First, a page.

The 17th-seeded American advanced to Wimbledon’s fourth round for the first time Saturday, rallying for a 7-6 (3), 0-6, 6-4 victory over 196th-ranked qualifier Petra Cetkovska of the Czech Republic.
Stephens has now advanced to the second week of all three of the year’s Grand Slams.
At the Australian Open in January, Stephens secured her first Grand Slam semifinal berth, upsetting none other than Serena Williams to get there.
At the recent French Open, Stephens made it to the fourth round before falling to Maria Sharapova.
“It’s been good,” Stephens said. “I played the slams well. I’m excited to be in the second week again.”
SAVVY VETERANS: Stephens and some other young players have been winning this year at Wimbledon, but it’s also been an impressive run so far for the thirty-something crowd.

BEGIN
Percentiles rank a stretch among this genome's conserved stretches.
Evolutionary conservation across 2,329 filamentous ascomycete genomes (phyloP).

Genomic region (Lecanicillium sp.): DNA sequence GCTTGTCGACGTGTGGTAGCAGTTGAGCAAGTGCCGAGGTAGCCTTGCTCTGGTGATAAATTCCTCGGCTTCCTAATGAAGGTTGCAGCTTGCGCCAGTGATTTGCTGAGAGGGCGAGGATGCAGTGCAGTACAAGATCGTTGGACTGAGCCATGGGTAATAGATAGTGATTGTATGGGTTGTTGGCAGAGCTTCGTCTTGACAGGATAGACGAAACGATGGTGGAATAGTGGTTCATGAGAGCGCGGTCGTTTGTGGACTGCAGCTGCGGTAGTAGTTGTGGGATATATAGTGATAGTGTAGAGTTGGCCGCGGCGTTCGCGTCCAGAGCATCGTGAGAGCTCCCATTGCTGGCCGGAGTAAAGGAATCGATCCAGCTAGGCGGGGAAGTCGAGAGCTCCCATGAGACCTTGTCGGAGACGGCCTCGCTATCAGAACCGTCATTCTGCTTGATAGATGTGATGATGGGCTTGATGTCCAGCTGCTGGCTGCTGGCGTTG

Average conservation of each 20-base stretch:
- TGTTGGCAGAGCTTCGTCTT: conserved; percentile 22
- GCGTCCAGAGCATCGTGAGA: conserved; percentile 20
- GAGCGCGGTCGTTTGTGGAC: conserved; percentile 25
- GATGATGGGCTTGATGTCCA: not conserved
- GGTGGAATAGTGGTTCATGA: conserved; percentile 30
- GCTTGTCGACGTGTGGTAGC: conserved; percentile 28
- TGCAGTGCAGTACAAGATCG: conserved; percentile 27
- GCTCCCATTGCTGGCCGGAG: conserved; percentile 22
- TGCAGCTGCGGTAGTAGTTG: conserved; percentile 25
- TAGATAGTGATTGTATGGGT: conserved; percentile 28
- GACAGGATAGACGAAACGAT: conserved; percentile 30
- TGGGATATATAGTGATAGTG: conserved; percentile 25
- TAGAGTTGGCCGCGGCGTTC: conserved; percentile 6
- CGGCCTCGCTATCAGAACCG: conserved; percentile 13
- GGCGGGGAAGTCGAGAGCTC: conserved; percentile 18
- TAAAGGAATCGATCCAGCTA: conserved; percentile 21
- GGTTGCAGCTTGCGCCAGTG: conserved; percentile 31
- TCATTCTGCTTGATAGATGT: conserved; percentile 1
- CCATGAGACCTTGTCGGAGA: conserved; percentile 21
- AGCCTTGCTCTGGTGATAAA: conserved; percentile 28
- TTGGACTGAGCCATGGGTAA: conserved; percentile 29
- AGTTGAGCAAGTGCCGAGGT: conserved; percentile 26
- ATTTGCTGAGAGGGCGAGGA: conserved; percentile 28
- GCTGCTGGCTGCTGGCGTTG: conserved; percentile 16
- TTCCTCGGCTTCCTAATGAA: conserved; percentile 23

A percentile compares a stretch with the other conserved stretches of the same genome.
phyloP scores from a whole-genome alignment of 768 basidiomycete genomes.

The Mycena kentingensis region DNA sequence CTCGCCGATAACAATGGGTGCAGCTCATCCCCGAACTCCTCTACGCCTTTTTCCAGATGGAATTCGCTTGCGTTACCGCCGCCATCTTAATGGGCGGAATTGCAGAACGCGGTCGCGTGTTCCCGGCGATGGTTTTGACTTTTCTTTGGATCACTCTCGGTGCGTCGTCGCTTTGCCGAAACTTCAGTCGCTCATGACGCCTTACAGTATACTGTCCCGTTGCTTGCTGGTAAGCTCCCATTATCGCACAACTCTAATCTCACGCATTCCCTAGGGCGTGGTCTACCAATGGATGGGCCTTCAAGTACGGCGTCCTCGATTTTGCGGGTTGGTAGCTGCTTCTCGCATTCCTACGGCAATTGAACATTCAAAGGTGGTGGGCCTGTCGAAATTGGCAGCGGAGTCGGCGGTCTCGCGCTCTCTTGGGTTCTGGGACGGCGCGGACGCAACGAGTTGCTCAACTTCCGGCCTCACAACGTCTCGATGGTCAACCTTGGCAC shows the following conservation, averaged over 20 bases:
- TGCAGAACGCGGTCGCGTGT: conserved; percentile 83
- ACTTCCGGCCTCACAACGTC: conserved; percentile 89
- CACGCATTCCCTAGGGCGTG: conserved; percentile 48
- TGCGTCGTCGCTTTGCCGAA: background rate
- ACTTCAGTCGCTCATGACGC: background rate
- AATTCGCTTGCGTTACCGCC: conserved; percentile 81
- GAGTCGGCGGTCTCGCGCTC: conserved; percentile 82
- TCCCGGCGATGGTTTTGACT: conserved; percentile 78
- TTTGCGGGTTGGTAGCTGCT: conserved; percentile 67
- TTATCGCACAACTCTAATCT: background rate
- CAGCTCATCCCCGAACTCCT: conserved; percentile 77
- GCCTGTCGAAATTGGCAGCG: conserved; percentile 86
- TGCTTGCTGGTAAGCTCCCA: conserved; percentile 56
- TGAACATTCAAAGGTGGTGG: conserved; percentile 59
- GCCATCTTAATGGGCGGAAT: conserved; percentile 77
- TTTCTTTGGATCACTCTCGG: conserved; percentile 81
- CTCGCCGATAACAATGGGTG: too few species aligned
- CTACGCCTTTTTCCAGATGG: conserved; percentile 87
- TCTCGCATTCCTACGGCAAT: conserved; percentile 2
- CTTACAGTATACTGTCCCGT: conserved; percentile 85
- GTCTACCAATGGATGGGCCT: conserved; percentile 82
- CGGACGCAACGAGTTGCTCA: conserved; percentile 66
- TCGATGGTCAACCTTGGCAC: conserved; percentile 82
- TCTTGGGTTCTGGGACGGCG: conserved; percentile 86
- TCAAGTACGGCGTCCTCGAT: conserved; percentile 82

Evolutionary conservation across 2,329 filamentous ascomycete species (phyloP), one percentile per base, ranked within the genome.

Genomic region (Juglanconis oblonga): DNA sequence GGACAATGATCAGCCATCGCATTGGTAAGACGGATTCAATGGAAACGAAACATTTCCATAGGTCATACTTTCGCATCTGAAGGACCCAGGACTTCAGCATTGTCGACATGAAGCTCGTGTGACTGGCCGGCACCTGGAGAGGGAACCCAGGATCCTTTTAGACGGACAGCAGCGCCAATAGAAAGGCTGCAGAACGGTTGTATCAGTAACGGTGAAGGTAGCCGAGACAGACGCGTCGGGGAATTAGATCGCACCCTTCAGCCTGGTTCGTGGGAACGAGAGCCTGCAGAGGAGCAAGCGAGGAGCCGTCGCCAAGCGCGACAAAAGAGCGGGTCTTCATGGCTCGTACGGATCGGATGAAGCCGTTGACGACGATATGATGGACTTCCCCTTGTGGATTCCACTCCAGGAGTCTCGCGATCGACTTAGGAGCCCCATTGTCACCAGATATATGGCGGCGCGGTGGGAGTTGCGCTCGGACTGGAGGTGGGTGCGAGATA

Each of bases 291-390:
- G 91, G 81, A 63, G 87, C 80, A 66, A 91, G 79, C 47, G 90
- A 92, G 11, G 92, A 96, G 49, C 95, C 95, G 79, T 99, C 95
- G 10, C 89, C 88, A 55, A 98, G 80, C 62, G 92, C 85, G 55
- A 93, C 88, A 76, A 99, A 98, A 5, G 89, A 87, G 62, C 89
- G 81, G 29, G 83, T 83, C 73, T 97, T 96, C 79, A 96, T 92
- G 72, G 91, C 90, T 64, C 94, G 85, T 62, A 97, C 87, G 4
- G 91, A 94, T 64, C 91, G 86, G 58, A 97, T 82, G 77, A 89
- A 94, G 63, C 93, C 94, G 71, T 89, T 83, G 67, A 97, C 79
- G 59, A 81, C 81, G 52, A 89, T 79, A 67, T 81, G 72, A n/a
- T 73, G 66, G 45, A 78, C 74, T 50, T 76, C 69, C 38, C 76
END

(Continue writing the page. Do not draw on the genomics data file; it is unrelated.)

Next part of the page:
Led by 31-year-old Serena Williams and 35-year-old Tommy Haas, nine of the 32 players remaining at the year’s third Grand Slam are 30 or older.
That’s the most in the round of 16 at a Grand Slam since the 1977 Australian Open and ties the Wimbledon record in the open era, first set in 1975.
ASSISTANCE NEEDED: Former U.S. Open champion Juan Martin del Potro says he needs to consult a doctor after injuring his left knee and ankle during a third-round victory at Wimbledon.
Del Potro overcame a scary late fall to beat Grega Zemlja of Slovenia 7-5, 7-6 (3), 6-0 Saturday, but said he twisted his ankle and hyper-extended his knee.
Del Potro hurt his left leg when chasing down a drop shot in the third set, skidding awkwardly on the grass and tumbling face first.
He received treatment after taking a 4-0 lead and took a medical timeout after the next game, and returned to break Zemlja again to clinch the win.
The eighth-seeded Argentine said “it was really painful. I was a little scared at that moment. ... Now I start to feel something in my knee and my ankle, as well. I will check with the doctor very soon.”